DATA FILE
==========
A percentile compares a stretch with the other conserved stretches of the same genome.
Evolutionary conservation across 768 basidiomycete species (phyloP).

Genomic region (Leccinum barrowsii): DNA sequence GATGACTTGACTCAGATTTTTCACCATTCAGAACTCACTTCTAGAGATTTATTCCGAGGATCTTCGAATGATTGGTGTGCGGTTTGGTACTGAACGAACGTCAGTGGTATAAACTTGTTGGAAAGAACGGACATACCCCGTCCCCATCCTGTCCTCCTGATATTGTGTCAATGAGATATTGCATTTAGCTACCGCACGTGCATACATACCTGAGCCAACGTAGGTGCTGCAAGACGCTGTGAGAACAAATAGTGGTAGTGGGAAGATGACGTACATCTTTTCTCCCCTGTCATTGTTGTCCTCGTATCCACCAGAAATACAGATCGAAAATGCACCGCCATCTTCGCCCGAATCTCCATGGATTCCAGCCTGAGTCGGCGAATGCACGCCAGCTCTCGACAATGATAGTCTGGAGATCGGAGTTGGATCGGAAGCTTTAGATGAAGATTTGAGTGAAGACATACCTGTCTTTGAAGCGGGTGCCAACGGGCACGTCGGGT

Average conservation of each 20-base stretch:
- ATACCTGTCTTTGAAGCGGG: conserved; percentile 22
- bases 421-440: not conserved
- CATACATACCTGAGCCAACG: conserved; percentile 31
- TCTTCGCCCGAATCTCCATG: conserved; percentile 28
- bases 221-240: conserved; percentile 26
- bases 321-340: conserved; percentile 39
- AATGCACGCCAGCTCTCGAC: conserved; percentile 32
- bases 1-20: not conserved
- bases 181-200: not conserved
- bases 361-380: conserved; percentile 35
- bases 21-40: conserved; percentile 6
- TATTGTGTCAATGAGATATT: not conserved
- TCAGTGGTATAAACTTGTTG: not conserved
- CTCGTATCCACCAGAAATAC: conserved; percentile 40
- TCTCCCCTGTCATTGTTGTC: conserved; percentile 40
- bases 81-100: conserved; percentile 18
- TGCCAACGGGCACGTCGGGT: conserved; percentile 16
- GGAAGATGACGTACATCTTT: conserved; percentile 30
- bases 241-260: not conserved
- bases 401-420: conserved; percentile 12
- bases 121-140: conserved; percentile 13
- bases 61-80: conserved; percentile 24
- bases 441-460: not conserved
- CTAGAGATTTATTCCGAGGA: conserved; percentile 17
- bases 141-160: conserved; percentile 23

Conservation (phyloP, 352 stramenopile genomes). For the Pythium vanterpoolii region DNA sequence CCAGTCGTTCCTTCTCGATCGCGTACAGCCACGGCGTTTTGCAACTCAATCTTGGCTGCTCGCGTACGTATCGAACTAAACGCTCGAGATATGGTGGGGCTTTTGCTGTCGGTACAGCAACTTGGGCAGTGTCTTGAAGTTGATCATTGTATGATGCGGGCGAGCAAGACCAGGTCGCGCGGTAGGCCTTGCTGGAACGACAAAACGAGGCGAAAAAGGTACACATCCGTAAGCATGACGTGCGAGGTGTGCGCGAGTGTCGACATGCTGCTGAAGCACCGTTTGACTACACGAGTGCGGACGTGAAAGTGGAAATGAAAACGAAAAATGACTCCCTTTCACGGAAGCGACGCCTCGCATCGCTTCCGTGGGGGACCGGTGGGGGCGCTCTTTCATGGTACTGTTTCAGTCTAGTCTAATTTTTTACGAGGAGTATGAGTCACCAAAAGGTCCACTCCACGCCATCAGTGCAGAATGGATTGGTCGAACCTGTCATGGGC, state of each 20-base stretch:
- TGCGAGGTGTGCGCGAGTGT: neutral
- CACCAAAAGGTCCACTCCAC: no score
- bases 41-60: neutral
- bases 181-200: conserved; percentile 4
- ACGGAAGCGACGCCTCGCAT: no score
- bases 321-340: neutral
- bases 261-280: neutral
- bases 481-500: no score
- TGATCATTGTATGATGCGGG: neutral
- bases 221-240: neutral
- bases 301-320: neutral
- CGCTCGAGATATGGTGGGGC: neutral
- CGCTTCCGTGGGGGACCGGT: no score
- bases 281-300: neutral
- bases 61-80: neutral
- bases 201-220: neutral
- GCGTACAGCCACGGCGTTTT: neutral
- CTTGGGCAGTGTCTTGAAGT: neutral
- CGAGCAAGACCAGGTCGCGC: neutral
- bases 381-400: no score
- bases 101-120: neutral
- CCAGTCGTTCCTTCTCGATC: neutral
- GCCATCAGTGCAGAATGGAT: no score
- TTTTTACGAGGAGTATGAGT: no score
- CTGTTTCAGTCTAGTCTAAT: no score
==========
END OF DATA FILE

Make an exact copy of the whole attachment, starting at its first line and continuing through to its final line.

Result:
A percentile compares a stretch with the other conserved stretches of the same genome.
Evolutionary conservation across 768 basidiomycete species (phyloP).

Genomic region (Leccinum barrowsii): DNA sequence GATGACTTGACTCAGATTTTTCACCATTCAGAACTCACTTCTAGAGATTTATTCCGAGGATCTTCGAATGATTGGTGTGCGGTTTGGTACTGAACGAACGTCAGTGGTATAAACTTGTTGGAAAGAACGGACATACCCCGTCCCCATCCTGTCCTCCTGATATTGTGTCAATGAGATATTGCATTTAGCTACCGCACGTGCATACATACCTGAGCCAACGTAGGTGCTGCAAGACGCTGTGAGAACAAATAGTGGTAGTGGGAAGATGACGTACATCTTTTCTCCCCTGTCATTGTTGTCCTCGTATCCACCAGAAATACAGATCGAAAATGCACCGCCATCTTCGCCCGAATCTCCATGGATTCCAGCCTGAGTCGGCGAATGCACGCCAGCTCTCGACAATGATAGTCTGGAGATCGGAGTTGGATCGGAAGCTTTAGATGAAGATTTGAGTGAAGACATACCTGTCTTTGAAGCGGGTGCCAACGGGCACGTCGGGT

Average conservation of each 20-base stretch:
- ATACCTGTCTTTGAAGCGGG: conserved; percentile 22
- bases 421-440: not conserved
- CATACATACCTGAGCCAACG: conserved; percentile 31
- TCTTCGCCCGAATCTCCATG: conserved; percentile 28
- bases 221-240: conserved; percentile 26
- bases 321-340: conserved; percentile 39
- AATGCACGCCAGCTCTCGAC: conserved; percentile 32
- bases 1-20: not conserved
- bases 181-200: not conserved
- bases 361-380: conserved; percentile 35
- bases 21-40: conserved; percentile 6
- TATTGTGTCAATGAGATATT: not conserved
- TCAGTGGTATAAACTTGTTG: not conserved
- CTCGTATCCACCAGAAATAC: conserved; percentile 40
- TCTCCCCTGTCATTGTTGTC: conserved; percentile 40
- bases 81-100: conserved; percentile 18
- TGCCAACGGGCACGTCGGGT: conserved; percentile 16
- GGAAGATGACGTACATCTTT: conserved; percentile 30
- bases 241-260: not conserved
- bases 401-420: conserved; percentile 12
- bases 121-140: conserved; percentile 13
- bases 61-80: conserved; percentile 24
- bases 441-460: not conserved
- CTAGAGATTTATTCCGAGGA: conserved; percentile 17
- bases 141-160: conserved; percentile 23

Conservation (phyloP, 352 stramenopile genomes). For the Pythium vanterpoolii region DNA sequence CCAGTCGTTCCTTCTCGATCGCGTACAGCCACGGCGTTTTGCAACTCAATCTTGGCTGCTCGCGTACGTATCGAACTAAACGCTCGAGATATGGTGGGGCTTTTGCTGTCGGTACAGCAACTTGGGCAGTGTCTTGAAGTTGATCATTGTATGATGCGGGCGAGCAAGACCAGGTCGCGCGGTAGGCCTTGCTGGAACGACAAAACGAGGCGAAAAAGGTACACATCCGTAAGCATGACGTGCGAGGTGTGCGCGAGTGTCGACATGCTGCTGAAGCACCGTTTGACTACACGAGTGCGGACGTGAAAGTGGAAATGAAAACGAAAAATGACTCCCTTTCACGGAAGCGACGCCTCGCATCGCTTCCGTGGGGGACCGGTGGGGGCGCTCTTTCATGGTACTGTTTCAGTCTAGTCTAATTTTTTACGAGGAGTATGAGTCACCAAAAGGTCCACTCCACGCCATCAGTGCAGAATGGATTGGTCGAACCTGTCATGGGC, state of each 20-base stretch:
- TGCGAGGTGTGCGCGAGTGT: neutral
- CACCAAAAGGTCCACTCCAC: no score
- bases 41-60: neutral
- bases 181-200: conserved; percentile 4
- ACGGAAGCGACGCCTCGCAT: no score
- bases 321-340: neutral
- bases 261-280: neutral
- bases 481-500: no score
- TGATCATTGTATGATGCGGG: neutral
- bases 221-240: neutral
- bases 301-320: neutral
- CGCTCGAGATATGGTGGGGC: neutral
- CGCTTCCGTGGGGGACCGGT: no score
- bases 281-300: neutral
- bases 61-80: neutral
- bases 201-220: neutral
- GCGTACAGCCACGGCGTTTT: neutral
- CTTGGGCAGTGTCTTGAAGT: neutral
- CGAGCAAGACCAGGTCGCGC: neutral
- bases 381-400: no score
- bases 101-120: neutral
- CCAGTCGTTCCTTCTCGATC: neutral
- GCCATCAGTGCAGAATGGAT: no score
- TTTTTACGAGGAGTATGAGT: no score
- CTGTTTCAGTCTAGTCTAAT: no score